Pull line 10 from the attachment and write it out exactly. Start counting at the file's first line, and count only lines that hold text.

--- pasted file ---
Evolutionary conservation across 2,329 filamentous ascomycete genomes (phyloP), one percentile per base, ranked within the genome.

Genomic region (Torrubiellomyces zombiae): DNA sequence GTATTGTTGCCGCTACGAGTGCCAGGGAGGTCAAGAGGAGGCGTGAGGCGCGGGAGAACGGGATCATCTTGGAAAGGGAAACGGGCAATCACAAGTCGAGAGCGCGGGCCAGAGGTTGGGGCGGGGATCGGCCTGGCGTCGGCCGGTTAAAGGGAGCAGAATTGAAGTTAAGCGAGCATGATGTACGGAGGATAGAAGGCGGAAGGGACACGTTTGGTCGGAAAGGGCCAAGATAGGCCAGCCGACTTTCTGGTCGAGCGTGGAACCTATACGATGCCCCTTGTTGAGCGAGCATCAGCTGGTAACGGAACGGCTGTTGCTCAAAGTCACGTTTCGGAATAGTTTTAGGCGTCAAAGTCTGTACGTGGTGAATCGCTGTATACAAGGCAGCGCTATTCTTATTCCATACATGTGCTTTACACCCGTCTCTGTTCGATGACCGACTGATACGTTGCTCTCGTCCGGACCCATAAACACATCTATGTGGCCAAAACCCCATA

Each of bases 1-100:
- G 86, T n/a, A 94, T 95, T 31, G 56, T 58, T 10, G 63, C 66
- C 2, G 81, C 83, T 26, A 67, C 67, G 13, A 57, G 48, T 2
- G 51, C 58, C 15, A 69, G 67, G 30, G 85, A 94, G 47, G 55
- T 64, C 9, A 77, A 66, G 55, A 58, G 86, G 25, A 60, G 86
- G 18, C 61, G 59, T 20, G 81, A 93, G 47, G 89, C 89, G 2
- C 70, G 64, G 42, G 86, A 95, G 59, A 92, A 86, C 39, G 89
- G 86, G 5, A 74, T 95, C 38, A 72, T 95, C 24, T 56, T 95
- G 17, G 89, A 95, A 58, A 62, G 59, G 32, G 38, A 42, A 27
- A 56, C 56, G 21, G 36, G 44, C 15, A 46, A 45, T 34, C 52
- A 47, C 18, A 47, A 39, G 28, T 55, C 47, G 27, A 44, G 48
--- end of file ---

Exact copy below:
- G 86, G 5, A 74, T 95, C 38, A 72, T 95, C 24, T 56, T 95